Background: The rostral prefrontal cortex (RPFC) is involved in reflective thought processes such as self-knowledge and person perception. We hypothesized that childhood emotional abuse, which is disruptive of emotional regulation, would differentially impact neurometabolite concentrations of the RPFC, and related neocortical areas, in adults with generalized anxiety disorder (GAD) versus healthy controls.
Methods: GAD patients (n=16; females=11) and medically healthy volunteers (n=16; F=10) were assessed using the Childhood Trauma Questionnaire (CTQ), specifically the emotional abuse category. Proton magnetic resonance spectroscopy imaging examined 3 regions of interest (ROI) from the most rostral slice from the Duyn et al. (1993) multivoxel imaging modality: rostral prefrontal cortex (BA 10,9), premotor cortex (BA 6,8) and secondary somatosensory and associated parietal cortex (BA 5,7). Metabolites included N-acetyl-aspartate, creatine, and choline.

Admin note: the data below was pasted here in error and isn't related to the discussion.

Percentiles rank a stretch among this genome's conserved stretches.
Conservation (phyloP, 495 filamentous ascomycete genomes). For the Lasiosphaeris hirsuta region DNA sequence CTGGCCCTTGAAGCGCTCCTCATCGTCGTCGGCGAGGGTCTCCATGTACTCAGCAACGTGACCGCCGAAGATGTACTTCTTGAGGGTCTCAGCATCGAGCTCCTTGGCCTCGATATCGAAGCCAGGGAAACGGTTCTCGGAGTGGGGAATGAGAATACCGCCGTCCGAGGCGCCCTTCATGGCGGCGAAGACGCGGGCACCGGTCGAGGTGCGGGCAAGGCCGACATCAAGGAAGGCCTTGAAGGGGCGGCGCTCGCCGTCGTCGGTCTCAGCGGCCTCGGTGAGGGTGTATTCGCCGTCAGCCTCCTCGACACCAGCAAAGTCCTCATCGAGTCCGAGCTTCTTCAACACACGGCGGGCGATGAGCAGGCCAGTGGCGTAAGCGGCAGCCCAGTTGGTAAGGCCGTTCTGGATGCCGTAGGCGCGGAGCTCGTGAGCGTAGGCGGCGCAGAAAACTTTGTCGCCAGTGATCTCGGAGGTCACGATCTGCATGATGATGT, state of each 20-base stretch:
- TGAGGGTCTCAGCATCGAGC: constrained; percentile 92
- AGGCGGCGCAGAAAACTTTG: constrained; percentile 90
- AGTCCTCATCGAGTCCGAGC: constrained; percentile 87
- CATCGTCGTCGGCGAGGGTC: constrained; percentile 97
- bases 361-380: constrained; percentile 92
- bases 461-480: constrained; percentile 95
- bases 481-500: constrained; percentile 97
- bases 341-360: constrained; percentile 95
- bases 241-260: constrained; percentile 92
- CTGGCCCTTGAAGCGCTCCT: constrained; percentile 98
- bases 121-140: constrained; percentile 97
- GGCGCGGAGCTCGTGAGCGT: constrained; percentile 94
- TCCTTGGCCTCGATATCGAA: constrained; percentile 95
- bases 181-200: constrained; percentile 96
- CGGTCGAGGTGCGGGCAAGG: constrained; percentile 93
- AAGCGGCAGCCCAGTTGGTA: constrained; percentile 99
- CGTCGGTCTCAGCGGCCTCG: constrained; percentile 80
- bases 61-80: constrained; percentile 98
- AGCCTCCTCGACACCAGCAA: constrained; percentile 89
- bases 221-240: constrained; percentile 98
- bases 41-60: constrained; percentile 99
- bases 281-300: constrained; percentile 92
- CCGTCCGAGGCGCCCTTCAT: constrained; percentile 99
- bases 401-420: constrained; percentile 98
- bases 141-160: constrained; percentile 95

Results: GAD patients reported higher emotional abuse scores versus controls. An omnibus general linear model including 3 ROI, 3 metabolites, and laterality as dependent variables revealed a significant diagnosis by CTQ emotional abuse score interactive effect. In controls, all 3 ROI for all 3 metabolites on both sides demonstrated a significant inverse relationship with emotional abuse scores; none were significant in GAD patients.
Limitations: A major limitation is the uneven distribution of emotional abuse scores between the controls and GAD patients, with GAD patients reporting higher scores.
Conclusion: Unlike controls, GAD patients appear compromised in forming a molecular representation reflective of magnitude of childhood emotional abuse. The neurometabolites in GAD patients appear non-aligned to childhood emotional abuse, suggesting potential consequences for normative "theory of mind" processes and emotional function in certain anxiety disorders.
Keywords: Choline (Cho); Emotional abuse; Generalized Anxiety Disorder (GAD); N-acetyl-aspartate (NAA); Neural networks; Rostral prefrontal cortex; “Theory of mind”.
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